Every country – big or small, rich or poor, democratic or authoritarian – has a responsibility to reduce, if not entirely reverse, the looming threat of severe climate change. But it is not easy to involve all nations, especially developing countries.
As the world’s fastest emerging economy, China is a major player in global efforts to curb climate change. Its surging economic growth and huge energy consumption have made it one of the world’s largest carbon dioxide emitters (though whether it is the largest remains disputed). Any emissions reduction effort would be incomplete without the efforts of this rising power.
But at the same time, China still faces an enormous task to develop. Tens of millions of its people do not have clean water; hundreds of millions live in places without sewage works. China’s per capita carbon emissions are still about a quarter of that of the United States, and less than half of European levels.
This is a real dilemma. If China makes emissions reductions too early, it could risk serious injury to the country’s economy and its people’s welfare. But if it does nothing, it could speed the global climate disaster.
Recognising this, it is useful not to think of China as one whole, but to consider it as a combination of diverse sectors, regions and forces.
Looking at its gross domestic product per capita, China is firmly among the developing countries – it is nestled between Swaziland and Morocco in terms of nominal GDP per capita. But at the same time, there are now millions of wealthy Chinese living in large houses and driving their own cars. It is no surprise that luxury goods producers, from Louis Vuitton to Rolls-Royce, see China as their fastest growing market.
It is realistic, therefore, to hope to create a mechanism that will enable those higher up the social strata, who consume more carbon, to make a greater contribution to the fight against climate change, even if the nation as a whole cannot take immediate emissions reductions.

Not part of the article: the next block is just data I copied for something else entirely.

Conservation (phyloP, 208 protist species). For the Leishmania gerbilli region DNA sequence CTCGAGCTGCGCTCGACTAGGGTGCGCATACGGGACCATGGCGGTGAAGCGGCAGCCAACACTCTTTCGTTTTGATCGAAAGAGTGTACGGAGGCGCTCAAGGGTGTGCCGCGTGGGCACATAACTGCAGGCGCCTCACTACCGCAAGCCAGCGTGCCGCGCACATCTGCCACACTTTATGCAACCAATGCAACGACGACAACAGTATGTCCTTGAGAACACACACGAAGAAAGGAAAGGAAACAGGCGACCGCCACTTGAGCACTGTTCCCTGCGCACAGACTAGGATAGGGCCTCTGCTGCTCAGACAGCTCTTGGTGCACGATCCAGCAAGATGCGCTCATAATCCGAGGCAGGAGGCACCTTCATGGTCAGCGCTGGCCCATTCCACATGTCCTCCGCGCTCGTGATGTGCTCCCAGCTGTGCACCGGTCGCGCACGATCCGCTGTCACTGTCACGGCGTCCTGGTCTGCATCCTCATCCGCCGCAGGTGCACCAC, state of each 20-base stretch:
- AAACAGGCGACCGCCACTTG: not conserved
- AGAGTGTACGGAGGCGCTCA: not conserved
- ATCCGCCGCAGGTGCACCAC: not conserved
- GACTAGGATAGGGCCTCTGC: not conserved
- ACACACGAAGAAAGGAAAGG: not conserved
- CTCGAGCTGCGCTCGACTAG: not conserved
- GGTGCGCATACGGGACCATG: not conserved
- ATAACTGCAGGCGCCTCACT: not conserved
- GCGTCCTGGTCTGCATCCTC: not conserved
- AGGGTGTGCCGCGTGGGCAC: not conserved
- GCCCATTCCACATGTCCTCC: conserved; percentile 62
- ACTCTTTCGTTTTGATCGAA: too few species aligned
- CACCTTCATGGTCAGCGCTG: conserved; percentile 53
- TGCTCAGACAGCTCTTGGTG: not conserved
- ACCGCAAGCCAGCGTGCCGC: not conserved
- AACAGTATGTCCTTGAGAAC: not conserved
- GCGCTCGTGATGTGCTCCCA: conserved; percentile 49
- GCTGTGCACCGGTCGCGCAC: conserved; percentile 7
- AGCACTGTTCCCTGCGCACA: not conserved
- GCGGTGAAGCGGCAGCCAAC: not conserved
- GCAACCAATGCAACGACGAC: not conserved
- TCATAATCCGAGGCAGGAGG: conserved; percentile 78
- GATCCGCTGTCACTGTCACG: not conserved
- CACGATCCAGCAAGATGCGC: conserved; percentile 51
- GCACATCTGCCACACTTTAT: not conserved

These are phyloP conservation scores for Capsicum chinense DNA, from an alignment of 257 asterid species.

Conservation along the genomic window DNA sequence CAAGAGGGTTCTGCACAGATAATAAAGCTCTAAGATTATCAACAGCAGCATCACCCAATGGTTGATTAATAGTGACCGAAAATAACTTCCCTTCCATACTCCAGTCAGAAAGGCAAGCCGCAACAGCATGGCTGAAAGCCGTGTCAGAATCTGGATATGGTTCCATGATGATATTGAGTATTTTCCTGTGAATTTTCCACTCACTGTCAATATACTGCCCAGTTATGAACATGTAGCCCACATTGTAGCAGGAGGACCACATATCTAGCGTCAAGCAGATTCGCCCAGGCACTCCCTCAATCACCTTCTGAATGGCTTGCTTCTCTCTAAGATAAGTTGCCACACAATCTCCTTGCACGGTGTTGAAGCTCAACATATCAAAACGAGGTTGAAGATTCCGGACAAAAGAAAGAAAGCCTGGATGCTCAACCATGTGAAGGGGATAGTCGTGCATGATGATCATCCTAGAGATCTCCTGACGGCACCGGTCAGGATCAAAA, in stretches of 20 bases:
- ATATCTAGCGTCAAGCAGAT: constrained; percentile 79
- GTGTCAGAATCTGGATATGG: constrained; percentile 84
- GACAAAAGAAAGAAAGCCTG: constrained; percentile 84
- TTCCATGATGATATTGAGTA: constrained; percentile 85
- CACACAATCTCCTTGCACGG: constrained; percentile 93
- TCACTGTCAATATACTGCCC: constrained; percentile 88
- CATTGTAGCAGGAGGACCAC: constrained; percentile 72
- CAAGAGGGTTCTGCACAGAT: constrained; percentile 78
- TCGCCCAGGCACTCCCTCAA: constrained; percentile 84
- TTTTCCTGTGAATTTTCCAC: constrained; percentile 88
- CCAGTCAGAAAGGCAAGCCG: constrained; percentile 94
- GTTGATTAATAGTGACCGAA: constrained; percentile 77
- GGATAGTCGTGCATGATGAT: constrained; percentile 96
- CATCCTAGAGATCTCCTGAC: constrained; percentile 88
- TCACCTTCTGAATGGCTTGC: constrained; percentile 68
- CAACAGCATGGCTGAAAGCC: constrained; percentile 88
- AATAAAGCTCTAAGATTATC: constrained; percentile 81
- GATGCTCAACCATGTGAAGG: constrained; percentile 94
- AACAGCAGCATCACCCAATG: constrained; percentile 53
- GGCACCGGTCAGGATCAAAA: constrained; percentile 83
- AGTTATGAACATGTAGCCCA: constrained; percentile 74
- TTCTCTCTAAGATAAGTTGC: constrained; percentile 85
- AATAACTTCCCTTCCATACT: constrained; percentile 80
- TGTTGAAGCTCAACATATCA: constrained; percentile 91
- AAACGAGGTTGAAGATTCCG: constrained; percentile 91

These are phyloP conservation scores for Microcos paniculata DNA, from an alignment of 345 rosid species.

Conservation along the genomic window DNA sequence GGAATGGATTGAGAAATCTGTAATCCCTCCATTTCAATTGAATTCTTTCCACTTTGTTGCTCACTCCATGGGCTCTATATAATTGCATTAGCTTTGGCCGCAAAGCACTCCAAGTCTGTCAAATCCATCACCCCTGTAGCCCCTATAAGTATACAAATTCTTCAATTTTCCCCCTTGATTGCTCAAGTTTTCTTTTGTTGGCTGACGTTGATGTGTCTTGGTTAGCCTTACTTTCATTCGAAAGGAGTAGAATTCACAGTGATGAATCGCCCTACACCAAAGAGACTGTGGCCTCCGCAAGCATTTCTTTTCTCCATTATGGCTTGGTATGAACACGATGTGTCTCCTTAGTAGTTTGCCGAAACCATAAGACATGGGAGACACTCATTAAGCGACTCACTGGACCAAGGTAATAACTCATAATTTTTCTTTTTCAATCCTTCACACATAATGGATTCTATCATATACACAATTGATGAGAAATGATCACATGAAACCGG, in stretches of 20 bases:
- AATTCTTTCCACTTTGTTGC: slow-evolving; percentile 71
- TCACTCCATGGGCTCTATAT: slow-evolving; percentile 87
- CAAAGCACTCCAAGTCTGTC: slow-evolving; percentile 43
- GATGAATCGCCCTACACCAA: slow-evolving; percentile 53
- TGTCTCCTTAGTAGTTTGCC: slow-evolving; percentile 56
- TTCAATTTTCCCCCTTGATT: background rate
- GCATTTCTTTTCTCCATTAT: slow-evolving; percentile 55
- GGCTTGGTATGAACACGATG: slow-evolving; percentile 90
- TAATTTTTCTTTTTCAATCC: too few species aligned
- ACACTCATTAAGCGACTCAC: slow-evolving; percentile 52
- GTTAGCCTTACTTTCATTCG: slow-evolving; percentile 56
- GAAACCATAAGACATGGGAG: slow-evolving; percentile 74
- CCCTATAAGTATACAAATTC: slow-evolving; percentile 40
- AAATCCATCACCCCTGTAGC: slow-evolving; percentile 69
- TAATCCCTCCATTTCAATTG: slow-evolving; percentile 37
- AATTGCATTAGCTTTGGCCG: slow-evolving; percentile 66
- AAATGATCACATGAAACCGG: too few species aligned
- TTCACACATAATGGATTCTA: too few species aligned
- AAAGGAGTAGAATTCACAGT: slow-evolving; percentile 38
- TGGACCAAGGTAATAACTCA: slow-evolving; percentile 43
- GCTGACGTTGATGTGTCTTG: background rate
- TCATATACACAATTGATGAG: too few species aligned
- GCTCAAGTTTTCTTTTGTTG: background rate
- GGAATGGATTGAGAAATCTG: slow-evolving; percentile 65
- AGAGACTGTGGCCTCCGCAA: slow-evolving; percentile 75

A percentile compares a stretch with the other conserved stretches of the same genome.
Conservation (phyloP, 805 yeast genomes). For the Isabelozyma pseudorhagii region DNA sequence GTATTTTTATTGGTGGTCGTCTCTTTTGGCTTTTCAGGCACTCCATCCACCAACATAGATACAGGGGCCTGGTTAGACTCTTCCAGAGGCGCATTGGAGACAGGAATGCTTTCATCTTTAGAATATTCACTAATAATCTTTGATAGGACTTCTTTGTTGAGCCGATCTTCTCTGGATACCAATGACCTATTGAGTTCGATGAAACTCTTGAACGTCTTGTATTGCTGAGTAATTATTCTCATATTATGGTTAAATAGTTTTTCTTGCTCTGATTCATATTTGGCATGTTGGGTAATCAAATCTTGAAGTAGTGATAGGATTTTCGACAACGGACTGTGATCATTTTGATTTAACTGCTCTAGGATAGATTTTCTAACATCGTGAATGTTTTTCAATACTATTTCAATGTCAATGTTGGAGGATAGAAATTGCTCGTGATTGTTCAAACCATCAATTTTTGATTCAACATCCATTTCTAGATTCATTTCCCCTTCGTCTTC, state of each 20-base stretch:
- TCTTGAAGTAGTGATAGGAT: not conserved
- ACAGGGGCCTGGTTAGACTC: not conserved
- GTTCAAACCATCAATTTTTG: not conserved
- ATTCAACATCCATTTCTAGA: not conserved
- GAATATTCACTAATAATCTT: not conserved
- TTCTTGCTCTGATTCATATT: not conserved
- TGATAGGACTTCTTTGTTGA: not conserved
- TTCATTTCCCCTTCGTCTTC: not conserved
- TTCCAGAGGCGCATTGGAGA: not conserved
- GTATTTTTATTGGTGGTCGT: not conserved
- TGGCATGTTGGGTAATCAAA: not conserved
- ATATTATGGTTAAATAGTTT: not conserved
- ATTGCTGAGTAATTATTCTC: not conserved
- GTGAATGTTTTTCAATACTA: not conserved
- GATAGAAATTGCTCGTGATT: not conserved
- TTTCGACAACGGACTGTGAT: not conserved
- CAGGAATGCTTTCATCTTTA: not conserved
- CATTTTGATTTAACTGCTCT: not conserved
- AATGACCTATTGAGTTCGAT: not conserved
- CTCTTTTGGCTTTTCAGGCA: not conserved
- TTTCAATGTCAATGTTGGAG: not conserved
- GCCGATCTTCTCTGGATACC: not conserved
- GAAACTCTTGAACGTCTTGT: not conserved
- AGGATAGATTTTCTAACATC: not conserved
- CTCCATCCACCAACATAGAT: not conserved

Given the influential nature of this group in terms of behaviour, measures to curb their carbon consumption are also likely to bring about changes in lifestyle among the general public, which will help to bring about adjustments in the country’s current, high-carbon development model.
Take private car ownership as an example. With an expected 10 million car sales this year, China may soon become the world’s largest car market. But private car owners are still a small proportion of the Chinese population, less than 10% in fact. This tenth of the population uses most of China’s newly added petrol consumption. Their cars swarm on avenues and streets across Chinese cities and their emissions constitute most of the country’s urban air pollution.
Imposing a differential tax rate on car purchases and fuel consumption, and perhaps introducing something similar to London’s congestion charge, would be a relatively easy way to slow the growth of private car ownership and reduce the increase in fossil-fuel consumption in the transport sector. At the same time, tax revenues levied on private car owners could be used to improve public transportation and lure people back from to the buses and subways.
China’s recent petrol price adjustment – a 16% hike announced on June 20 — could be seen as a signal of a new approach. Agricultural machinery, buses and taxi drivers remain more heavily subsidised to stave off the impacts of the price rise, while private car owners are left to fend for themselves.